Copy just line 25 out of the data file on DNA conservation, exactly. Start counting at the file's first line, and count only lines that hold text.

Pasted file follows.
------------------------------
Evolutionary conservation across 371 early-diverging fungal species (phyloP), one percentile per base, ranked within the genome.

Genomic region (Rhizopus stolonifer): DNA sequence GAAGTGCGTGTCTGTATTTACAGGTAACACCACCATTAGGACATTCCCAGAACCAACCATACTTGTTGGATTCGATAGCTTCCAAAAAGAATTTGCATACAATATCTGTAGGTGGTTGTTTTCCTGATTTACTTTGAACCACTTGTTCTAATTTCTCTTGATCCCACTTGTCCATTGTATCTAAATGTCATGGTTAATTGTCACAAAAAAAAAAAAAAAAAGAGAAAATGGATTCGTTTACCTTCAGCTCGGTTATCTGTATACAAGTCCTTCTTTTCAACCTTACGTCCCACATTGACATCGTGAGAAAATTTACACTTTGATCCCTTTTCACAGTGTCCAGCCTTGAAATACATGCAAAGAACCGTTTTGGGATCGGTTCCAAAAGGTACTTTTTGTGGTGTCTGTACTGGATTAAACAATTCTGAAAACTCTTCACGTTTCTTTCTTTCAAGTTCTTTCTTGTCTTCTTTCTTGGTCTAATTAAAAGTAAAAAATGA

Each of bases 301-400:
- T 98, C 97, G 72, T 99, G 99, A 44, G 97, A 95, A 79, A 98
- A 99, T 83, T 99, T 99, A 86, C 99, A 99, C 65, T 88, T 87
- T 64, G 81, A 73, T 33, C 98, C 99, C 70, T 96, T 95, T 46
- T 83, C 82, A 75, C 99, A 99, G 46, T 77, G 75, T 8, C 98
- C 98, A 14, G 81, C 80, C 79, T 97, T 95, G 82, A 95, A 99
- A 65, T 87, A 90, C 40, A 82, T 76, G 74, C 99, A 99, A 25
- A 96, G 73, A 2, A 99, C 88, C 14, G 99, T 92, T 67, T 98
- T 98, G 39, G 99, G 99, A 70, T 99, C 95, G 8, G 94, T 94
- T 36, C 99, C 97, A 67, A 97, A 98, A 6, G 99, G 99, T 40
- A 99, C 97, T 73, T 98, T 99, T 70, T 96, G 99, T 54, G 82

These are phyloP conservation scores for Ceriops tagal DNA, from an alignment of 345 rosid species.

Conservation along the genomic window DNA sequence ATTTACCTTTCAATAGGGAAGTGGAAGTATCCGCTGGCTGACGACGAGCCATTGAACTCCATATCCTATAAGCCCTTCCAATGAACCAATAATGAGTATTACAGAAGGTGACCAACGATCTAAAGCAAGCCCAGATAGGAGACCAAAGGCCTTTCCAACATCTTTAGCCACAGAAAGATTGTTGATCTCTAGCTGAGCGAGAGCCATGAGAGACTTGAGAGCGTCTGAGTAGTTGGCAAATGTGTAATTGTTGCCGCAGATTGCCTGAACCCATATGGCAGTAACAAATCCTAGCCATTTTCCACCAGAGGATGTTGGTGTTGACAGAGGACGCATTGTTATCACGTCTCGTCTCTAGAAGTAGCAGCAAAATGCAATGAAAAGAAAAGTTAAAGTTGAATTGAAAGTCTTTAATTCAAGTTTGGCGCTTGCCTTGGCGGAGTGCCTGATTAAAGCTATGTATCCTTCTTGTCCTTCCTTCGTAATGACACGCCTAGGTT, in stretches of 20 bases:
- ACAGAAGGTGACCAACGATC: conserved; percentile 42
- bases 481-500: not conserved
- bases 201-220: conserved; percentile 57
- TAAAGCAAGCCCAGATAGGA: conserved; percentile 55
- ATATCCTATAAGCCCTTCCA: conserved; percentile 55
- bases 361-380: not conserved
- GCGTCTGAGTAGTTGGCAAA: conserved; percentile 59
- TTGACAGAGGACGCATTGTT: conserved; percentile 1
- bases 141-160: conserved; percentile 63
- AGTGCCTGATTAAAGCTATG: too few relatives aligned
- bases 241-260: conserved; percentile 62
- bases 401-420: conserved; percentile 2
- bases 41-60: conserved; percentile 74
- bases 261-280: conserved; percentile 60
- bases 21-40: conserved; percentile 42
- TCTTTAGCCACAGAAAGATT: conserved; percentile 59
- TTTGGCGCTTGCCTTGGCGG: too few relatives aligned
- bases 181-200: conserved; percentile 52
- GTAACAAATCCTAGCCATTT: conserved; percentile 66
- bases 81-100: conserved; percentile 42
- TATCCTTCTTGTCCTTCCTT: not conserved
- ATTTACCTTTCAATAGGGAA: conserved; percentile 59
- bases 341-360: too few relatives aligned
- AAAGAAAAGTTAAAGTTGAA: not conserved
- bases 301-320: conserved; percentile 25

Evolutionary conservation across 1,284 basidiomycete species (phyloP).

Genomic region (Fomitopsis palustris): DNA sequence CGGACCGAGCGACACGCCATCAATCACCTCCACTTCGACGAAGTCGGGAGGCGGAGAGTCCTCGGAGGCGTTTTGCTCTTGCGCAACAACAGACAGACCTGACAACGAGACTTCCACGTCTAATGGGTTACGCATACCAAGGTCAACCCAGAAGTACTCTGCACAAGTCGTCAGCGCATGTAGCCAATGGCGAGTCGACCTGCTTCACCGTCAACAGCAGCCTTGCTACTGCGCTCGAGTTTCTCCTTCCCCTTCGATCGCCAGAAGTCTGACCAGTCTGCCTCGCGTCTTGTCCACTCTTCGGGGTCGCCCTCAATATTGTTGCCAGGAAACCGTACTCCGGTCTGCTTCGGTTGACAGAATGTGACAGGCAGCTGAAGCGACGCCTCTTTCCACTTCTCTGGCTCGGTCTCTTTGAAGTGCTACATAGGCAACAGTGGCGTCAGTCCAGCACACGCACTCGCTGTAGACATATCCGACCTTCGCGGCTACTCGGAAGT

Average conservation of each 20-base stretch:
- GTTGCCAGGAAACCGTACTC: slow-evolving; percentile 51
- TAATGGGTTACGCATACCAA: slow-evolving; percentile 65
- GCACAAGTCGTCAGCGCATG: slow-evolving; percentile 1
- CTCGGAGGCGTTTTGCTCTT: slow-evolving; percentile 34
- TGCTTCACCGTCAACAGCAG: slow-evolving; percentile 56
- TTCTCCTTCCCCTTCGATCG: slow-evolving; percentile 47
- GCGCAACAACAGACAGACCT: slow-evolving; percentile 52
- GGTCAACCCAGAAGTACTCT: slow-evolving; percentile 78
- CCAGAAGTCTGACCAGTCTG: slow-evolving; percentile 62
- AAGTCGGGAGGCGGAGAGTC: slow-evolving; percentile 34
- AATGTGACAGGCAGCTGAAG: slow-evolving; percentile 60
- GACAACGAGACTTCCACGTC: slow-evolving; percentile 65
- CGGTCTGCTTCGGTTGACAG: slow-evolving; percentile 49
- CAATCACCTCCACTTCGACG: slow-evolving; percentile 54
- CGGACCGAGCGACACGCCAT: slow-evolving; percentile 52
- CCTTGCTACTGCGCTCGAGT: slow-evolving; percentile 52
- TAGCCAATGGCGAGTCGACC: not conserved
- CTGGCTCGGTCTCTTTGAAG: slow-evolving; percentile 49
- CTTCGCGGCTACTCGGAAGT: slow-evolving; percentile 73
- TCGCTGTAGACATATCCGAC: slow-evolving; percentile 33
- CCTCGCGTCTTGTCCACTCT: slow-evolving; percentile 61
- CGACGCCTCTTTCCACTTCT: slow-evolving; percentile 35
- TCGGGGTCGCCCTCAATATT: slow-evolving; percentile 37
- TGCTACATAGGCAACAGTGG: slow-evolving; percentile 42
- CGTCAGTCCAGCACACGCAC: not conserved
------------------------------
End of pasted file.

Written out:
- AGTGCCTGATTAAAGCTATG: too few relatives aligned